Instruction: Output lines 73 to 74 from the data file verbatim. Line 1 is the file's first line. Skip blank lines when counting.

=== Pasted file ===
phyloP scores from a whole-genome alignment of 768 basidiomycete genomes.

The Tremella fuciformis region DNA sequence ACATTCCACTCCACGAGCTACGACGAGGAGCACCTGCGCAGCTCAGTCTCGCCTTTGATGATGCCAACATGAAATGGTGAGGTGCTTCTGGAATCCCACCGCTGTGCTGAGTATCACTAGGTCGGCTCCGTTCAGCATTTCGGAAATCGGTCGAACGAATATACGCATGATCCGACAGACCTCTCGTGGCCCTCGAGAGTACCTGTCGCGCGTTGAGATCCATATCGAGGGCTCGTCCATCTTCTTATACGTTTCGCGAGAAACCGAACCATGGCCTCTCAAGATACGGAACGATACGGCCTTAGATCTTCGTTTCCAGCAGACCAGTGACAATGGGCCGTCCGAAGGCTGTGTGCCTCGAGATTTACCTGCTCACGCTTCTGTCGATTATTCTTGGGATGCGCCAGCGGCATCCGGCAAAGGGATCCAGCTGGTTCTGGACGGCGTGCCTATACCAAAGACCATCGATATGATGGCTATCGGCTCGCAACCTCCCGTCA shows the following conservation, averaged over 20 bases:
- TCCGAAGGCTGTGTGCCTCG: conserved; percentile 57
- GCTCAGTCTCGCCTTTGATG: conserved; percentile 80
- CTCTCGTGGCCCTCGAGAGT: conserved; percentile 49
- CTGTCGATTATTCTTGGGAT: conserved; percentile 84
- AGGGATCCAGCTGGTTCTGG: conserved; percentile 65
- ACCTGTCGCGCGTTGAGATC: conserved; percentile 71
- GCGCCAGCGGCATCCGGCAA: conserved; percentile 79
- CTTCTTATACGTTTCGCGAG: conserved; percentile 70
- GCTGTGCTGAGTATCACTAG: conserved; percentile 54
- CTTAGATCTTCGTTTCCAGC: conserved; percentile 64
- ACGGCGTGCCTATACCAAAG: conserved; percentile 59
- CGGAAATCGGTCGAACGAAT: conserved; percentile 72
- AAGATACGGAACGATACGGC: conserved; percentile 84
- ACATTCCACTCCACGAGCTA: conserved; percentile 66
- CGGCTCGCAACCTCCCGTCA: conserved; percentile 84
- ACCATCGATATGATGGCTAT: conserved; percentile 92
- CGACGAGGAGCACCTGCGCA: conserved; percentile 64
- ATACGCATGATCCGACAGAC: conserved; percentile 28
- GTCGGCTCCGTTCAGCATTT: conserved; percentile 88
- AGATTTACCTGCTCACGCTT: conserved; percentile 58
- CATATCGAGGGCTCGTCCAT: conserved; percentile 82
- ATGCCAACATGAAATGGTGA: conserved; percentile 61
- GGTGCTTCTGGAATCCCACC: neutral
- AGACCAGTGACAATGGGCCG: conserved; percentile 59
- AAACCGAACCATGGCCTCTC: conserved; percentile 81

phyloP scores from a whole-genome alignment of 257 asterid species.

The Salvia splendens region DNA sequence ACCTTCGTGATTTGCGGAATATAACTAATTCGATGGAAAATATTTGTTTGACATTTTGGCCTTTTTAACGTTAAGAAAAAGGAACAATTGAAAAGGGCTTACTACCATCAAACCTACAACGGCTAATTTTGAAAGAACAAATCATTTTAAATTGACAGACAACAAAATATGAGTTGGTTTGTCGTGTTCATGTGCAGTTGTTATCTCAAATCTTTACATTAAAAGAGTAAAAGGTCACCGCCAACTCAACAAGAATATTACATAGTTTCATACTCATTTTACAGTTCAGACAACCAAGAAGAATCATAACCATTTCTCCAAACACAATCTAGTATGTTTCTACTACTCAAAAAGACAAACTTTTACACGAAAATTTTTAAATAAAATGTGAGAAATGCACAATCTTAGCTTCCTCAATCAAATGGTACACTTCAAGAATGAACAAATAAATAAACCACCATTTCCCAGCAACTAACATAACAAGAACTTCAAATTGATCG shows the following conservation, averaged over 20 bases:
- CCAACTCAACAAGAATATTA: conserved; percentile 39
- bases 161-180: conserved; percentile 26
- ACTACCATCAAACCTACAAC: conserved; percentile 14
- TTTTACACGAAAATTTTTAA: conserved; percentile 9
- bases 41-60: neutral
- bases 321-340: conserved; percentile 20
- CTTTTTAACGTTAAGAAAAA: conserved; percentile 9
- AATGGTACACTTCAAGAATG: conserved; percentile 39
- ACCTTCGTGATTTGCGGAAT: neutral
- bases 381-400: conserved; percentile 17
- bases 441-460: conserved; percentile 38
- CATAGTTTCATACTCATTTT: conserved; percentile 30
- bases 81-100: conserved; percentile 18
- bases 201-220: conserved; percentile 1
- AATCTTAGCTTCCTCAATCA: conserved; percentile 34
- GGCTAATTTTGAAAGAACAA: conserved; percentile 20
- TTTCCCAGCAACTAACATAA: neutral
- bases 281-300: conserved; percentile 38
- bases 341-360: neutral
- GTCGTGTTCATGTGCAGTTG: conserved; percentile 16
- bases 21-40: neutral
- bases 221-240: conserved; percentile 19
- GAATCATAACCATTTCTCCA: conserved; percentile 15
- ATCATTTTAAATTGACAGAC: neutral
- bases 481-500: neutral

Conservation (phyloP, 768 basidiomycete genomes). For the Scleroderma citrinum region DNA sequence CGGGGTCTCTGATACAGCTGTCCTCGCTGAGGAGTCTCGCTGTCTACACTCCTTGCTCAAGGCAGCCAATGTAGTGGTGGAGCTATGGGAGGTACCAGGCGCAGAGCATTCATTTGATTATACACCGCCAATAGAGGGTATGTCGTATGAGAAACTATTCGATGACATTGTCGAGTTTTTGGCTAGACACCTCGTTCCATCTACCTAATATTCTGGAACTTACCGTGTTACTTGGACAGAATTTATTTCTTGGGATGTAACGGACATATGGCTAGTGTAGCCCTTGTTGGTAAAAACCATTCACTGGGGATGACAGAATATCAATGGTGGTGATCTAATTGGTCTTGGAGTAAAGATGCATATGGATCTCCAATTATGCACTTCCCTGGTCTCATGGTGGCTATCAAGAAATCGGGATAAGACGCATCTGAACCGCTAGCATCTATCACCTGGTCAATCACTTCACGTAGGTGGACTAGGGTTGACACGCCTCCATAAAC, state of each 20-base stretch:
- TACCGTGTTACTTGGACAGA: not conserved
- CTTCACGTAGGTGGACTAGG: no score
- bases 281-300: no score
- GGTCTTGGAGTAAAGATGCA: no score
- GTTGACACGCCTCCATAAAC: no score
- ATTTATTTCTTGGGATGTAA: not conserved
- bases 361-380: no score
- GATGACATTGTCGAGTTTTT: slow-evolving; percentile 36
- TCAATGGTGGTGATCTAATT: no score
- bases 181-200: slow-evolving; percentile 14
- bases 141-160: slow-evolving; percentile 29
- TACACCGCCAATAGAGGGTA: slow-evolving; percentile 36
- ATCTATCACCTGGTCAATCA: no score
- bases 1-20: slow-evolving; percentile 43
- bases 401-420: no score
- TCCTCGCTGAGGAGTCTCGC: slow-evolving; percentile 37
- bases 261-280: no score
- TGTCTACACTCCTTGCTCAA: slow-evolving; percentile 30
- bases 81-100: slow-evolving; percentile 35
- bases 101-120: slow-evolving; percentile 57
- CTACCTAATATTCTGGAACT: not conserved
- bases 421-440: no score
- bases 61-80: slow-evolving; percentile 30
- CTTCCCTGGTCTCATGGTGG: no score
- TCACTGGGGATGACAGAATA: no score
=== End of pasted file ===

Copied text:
- TGTCTACACTCCTTGCTCAA: slow-evolving; percentile 30
- bases 81-100: slow-evolving; percentile 35